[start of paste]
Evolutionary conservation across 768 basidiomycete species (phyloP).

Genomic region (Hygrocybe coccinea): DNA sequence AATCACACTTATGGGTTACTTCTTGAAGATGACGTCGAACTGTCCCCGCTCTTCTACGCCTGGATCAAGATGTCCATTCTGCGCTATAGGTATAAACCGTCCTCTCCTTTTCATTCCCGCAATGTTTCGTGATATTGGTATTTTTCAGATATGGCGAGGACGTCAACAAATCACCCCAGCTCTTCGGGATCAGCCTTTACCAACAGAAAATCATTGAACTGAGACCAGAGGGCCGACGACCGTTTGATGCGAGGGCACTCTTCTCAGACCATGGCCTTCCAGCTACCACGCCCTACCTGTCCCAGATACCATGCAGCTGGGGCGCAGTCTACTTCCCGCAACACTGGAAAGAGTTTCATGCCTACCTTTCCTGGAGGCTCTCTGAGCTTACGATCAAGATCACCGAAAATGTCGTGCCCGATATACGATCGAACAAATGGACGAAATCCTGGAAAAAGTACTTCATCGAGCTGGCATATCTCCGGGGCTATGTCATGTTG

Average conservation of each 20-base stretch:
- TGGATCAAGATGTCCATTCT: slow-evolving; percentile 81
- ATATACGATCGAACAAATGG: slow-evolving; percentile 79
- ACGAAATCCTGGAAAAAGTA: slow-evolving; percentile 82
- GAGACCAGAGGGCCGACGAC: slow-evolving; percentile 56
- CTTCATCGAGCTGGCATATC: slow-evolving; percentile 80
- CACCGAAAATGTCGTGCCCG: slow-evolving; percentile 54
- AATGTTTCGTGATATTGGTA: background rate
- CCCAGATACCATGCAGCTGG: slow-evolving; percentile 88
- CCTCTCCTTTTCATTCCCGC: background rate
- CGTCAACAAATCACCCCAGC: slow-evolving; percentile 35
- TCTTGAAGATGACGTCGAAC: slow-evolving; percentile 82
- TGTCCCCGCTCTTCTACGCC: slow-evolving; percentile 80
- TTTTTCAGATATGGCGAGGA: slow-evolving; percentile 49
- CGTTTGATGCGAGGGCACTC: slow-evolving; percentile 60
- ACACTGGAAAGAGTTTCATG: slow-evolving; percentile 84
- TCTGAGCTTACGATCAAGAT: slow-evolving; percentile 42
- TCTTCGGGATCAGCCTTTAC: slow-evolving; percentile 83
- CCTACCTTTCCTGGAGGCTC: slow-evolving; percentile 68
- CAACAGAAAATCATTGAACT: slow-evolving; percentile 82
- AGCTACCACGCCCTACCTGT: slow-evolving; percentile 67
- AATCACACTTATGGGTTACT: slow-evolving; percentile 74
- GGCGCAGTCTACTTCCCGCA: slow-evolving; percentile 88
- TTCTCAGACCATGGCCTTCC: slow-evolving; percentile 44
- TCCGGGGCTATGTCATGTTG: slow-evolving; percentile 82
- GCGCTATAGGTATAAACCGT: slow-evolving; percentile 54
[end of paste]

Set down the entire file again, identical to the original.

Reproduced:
Evolutionary conservation across 768 basidiomycete species (phyloP).

Genomic region (Hygrocybe coccinea): DNA sequence AATCACACTTATGGGTTACTTCTTGAAGATGACGTCGAACTGTCCCCGCTCTTCTACGCCTGGATCAAGATGTCCATTCTGCGCTATAGGTATAAACCGTCCTCTCCTTTTCATTCCCGCAATGTTTCGTGATATTGGTATTTTTCAGATATGGCGAGGACGTCAACAAATCACCCCAGCTCTTCGGGATCAGCCTTTACCAACAGAAAATCATTGAACTGAGACCAGAGGGCCGACGACCGTTTGATGCGAGGGCACTCTTCTCAGACCATGGCCTTCCAGCTACCACGCCCTACCTGTCCCAGATACCATGCAGCTGGGGCGCAGTCTACTTCCCGCAACACTGGAAAGAGTTTCATGCCTACCTTTCCTGGAGGCTCTCTGAGCTTACGATCAAGATCACCGAAAATGTCGTGCCCGATATACGATCGAACAAATGGACGAAATCCTGGAAAAAGTACTTCATCGAGCTGGCATATCTCCGGGGCTATGTCATGTTG

Average conservation of each 20-base stretch:
- TGGATCAAGATGTCCATTCT: slow-evolving; percentile 81
- ATATACGATCGAACAAATGG: slow-evolving; percentile 79
- ACGAAATCCTGGAAAAAGTA: slow-evolving; percentile 82
- GAGACCAGAGGGCCGACGAC: slow-evolving; percentile 56
- CTTCATCGAGCTGGCATATC: slow-evolving; percentile 80
- CACCGAAAATGTCGTGCCCG: slow-evolving; percentile 54
- AATGTTTCGTGATATTGGTA: background rate
- CCCAGATACCATGCAGCTGG: slow-evolving; percentile 88
- CCTCTCCTTTTCATTCCCGC: background rate
- CGTCAACAAATCACCCCAGC: slow-evolving; percentile 35
- TCTTGAAGATGACGTCGAAC: slow-evolving; percentile 82
- TGTCCCCGCTCTTCTACGCC: slow-evolving; percentile 80
- TTTTTCAGATATGGCGAGGA: slow-evolving; percentile 49
- CGTTTGATGCGAGGGCACTC: slow-evolving; percentile 60
- ACACTGGAAAGAGTTTCATG: slow-evolving; percentile 84
- TCTGAGCTTACGATCAAGAT: slow-evolving; percentile 42
- TCTTCGGGATCAGCCTTTAC: slow-evolving; percentile 83
- CCTACCTTTCCTGGAGGCTC: slow-evolving; percentile 68
- CAACAGAAAATCATTGAACT: slow-evolving; percentile 82
- AGCTACCACGCCCTACCTGT: slow-evolving; percentile 67
- AATCACACTTATGGGTTACT: slow-evolving; percentile 74
- GGCGCAGTCTACTTCCCGCA: slow-evolving; percentile 88
- TTCTCAGACCATGGCCTTCC: slow-evolving; percentile 44
- TCCGGGGCTATGTCATGTTG: slow-evolving; percentile 82
- GCGCTATAGGTATAAACCGT: slow-evolving; percentile 54